Detection of Bifidobacterium species and Gardnerella vaginalis in the vagina using PCR and denaturing gradient gel electrophoresis (DGGE)
International Dairy Journal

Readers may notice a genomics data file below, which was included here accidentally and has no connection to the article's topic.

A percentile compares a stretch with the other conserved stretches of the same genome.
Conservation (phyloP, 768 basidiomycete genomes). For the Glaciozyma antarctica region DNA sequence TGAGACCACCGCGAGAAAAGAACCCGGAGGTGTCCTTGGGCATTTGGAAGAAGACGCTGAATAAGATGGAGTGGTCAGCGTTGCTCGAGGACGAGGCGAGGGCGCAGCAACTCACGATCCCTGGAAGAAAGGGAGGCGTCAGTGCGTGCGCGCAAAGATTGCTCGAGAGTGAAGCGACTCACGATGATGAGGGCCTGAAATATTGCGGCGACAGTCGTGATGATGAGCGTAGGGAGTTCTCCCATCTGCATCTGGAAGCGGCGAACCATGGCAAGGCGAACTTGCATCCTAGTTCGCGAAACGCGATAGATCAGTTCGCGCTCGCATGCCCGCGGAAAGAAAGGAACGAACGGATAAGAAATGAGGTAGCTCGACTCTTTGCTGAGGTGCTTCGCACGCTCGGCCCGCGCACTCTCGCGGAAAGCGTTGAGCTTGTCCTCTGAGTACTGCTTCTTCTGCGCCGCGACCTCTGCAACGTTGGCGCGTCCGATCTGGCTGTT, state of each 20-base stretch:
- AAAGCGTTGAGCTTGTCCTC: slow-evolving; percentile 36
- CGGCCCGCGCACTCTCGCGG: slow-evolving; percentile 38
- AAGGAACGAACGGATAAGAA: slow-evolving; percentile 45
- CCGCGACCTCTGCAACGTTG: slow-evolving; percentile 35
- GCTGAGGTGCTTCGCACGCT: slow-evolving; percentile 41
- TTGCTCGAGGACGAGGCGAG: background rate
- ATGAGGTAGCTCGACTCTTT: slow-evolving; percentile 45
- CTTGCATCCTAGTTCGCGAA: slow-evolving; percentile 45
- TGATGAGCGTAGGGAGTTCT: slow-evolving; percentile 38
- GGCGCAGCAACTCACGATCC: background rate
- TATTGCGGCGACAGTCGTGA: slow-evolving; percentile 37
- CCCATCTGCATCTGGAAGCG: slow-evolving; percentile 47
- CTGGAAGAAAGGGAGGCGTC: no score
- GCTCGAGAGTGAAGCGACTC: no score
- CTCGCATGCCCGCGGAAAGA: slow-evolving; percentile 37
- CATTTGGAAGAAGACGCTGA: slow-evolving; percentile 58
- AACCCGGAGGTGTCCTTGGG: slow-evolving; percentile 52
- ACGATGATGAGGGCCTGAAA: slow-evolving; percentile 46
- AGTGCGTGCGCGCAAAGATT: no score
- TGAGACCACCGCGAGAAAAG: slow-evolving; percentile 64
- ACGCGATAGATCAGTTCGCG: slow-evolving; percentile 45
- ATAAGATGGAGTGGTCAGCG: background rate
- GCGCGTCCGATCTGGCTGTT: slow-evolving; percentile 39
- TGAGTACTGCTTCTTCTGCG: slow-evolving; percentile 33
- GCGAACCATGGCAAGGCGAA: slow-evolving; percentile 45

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This is a particularly important time in the evolution of probiotic and prebiotic research. There has been strong growth in dairy food products containing probiotics and/or prebiotics, and a number of them are supported by clinical studies showing health benefits. By uncovering how probiotic and prebiotic interventions function in vivo, it will be possible to further expand dairy applications that improve general health, and in some cases provide adjunctive anti-disease benefits. However, it is important that probiotic products meet appropriate international standards, and contain appropriately speciated and characterized organisms, in shelf-stable formulations that have been shown in well-designed clinical studies to confer defined health benefits on the consumer. This review will focus on progress made over the past 3 years in understanding the important role of bacteria in health, beginning at conception through to older age. Studies showing that the body's microbiota can be modulated, to a certain extent, by use of probiotics and prebiotics, has led to the development and testing of products targeting immunity, regularity, allergy, gut and distant site infection, cardiovascular disease and other ailments. In the future, human and microbial genomic and metabolomic studies will provide a better understanding of the mechanisms conveyed by commensal and probiotic organisms in human and animal health. This will challenge the dairy industry and regulatory authorities as to how to communicate food benefits that go beyond general health and wellbeing claims. This will prove particularly challenging for recombinant strains carrying microbicides, immune-modulators and other disease-specific components. © 2008 Elsevier Ltd. All rights reserved.